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CHINESE LANGUAGE MOBILE APPS using Arisgames


BACKGROUND why a Chinese language app?

RESEARCH

Mobile App research in the Education Books on Media Changing Education with Participatory Design Introducing ARIS Games Researching Food Researching Culture Researching Situational Vocabulary

SKETCHES FINALIZING


Draft of submission for the Games + Learning + Society 9.0 conference to be held in Madison, WI in June 2013 Designing the game vs. Playing the game: an attempt to explore the definition of winning. Abstract This experiment has been designed to initially explore and eventually evaluate the quality of learning experienced by students who authored learning modules for their peers vs. consuming material authored by an instructor or other primary content author. Projects using the ARIS platform to create immersive language tutorials in Chinese, Japanese, French and Spanish, would be developed and by students with the results being compared with students using traditional language labs. All students are working on material that is part of a General Education required course, not a course in the major. While the tutorials or “mods” being generated could be components to create a standalone game which will allow future students to explore the material in a traditional gaming vernacular, this project is exploring whether the process of designing experiences requires the students to become familiar enough with the material to award competency for the GenEd requirement. “When we play a game we learn about our own patterns and out own styles through the game, and oftentimes we try on new kinds of ways of seeing the world or ways of acting in the world that I think surprise us and give us an opportunity to reflect on how we interact in life.” (Macklin, 2012) Keywords: Measuring Game Impacts, Emerging design research methods, Games for Learning, Game design.

Tara Sripunvoraskul Cary Staples Jicheun D Li


BACKGROUND

Why a Chinese language app? For me, as a design student, I struggled with trying to learn Chinese concurrent with my design work. I’m part Thai, Laotian, and Chinese. I’ve always been around the Thai/ Laotian language but I had hoped to learn Chinese for my grandparents and we would consistently send notes to each other in Chinese. On my last note, I realized I was starting to forget characters one by one as my design major took over my time and focus. In the Chinese classes, I found being in the real world and being in the classrooms had two different scenarios. In the classroom, we learned a lot of great vocabulary and the basics. Understanding the foundations of the basics is important, but I found it hard to actually implement the language in the real world when trying to participate in deeper discussions or having a conversation with my Chinese friends. I found writing out characters proved to be easier than speaking. I believe participation in a language app and interacting with classmates can help future students studying Chinese to be better and more efficient when communicating in the real world. This app can make studying fun for students and can help the Chinese teachers see what the students are doing outside of the classroom. Students are looking for new ways to learn and new forms of communication as it can aid in student engagement and retention. Mobile apps and current technology brings in current news, current real time information that matters to students and provides a bridge for them to learn a language in context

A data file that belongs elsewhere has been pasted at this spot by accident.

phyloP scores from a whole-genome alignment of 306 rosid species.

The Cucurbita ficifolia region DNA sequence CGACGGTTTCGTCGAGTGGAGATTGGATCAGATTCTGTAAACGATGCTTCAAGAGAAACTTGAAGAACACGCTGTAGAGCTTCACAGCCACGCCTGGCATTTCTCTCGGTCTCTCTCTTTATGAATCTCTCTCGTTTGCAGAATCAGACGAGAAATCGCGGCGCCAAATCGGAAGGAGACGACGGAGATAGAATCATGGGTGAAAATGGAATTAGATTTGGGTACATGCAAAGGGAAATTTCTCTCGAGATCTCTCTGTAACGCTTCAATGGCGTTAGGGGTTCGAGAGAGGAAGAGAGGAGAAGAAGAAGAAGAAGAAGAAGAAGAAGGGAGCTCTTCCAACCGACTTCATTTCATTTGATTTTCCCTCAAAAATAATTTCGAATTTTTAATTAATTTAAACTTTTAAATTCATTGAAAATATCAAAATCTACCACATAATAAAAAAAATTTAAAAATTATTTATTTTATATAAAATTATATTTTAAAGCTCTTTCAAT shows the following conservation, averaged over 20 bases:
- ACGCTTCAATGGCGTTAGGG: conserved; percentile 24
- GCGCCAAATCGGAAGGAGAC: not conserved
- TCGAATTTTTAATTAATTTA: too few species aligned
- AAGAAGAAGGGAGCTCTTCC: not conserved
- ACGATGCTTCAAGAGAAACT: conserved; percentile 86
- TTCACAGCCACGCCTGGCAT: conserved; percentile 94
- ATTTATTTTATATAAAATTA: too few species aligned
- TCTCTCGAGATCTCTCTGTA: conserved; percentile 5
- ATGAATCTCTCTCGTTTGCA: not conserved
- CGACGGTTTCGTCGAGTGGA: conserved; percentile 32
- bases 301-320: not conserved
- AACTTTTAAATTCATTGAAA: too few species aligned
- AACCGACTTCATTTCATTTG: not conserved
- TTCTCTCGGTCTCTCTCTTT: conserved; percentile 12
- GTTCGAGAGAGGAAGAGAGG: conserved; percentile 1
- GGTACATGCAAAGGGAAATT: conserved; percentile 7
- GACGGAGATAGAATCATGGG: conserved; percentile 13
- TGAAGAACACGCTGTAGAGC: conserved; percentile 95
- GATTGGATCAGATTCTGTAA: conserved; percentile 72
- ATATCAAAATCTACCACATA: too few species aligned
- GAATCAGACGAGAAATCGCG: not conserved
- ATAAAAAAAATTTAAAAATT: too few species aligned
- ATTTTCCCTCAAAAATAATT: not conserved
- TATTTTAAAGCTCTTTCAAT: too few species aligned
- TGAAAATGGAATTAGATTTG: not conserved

Photos from Chinatown trips in Thailand 2011


the emails sent throughout the years with Chinese conflicting

My grandfather’s letter sent this year Xiaomei, I received your letter for me on Feb.3. I am very glad that I read your first Chinese letter in Thailand. Xiaomei, I should say that Chinese and Chinese letter are hard at beginning. After you begin well, you can further easily. Xiaomei, you can watch Channel “CCTV international” in US. Many foreigners did it before, and they have learned quickly how to say Chinese and sing Chinese songs. I hope your second letter will be better. Grandfather Feb.4

My reply to his letter


RESEARCH Mobile App research in the Education What is Transmedia Storytelling? http://nextrends.swissnexsanfrancisco.org/adventures-in-transmedia/ “Transmedia storytelling represents a process where integral elements of a fiction get dispersed systematically across multiple delivery channels for the purpose of creating a unified and coordinated entertainment experience. Ideally, each medium makes its own unique contribution to the unfolding of the story.” http://mobilecomputing.umassd.wikispaces.net/file/view/Establishing_a_Mobile_Presence_ Developing_Applications_and_Assessing_Student_Demand_ulc.pdf • A strong institutional mobile presence can aid institutions in recruiting prospective students, promoting student retention and engagement, and increasing the institution’s profile. • Student web developers possess a familiarity with students’ needs for mobile applications and have played a key role in developing applications at several contact universities. • Several contacts stress the extent to which a mobile presence is necessary for institutions who want to remain on the cutting edge of technology. http://www.ascilite.org.au/conferences/singapore07/procs/oliver.pdf Using mobile technologies to support learning in large on campus university classes http://www.mobl21.com/blog/tag/department-of-education-statistics/ An experiment conducted by the National Taiwan Normal University indicated that mobile learning improves students’ ability to connect the dots between mathematical theories and practical problem solving, as well as their attitude towards learning math. http://gylo.com/WhitePaper_03302010_Stats1.pdf Case Studies: Cellphonometry: Can Kids Really Learn Math From Smart phones? http://www.fastcompany.com/1400889/cellphonometry-can-kids-really-learn-math-smartphones Top universities using Mobile apps Purdue - http://www.itap.purdue.edu/studio/ USC - http://blog.educationonline.com/2012/mobile-app-for-higher-education-usc/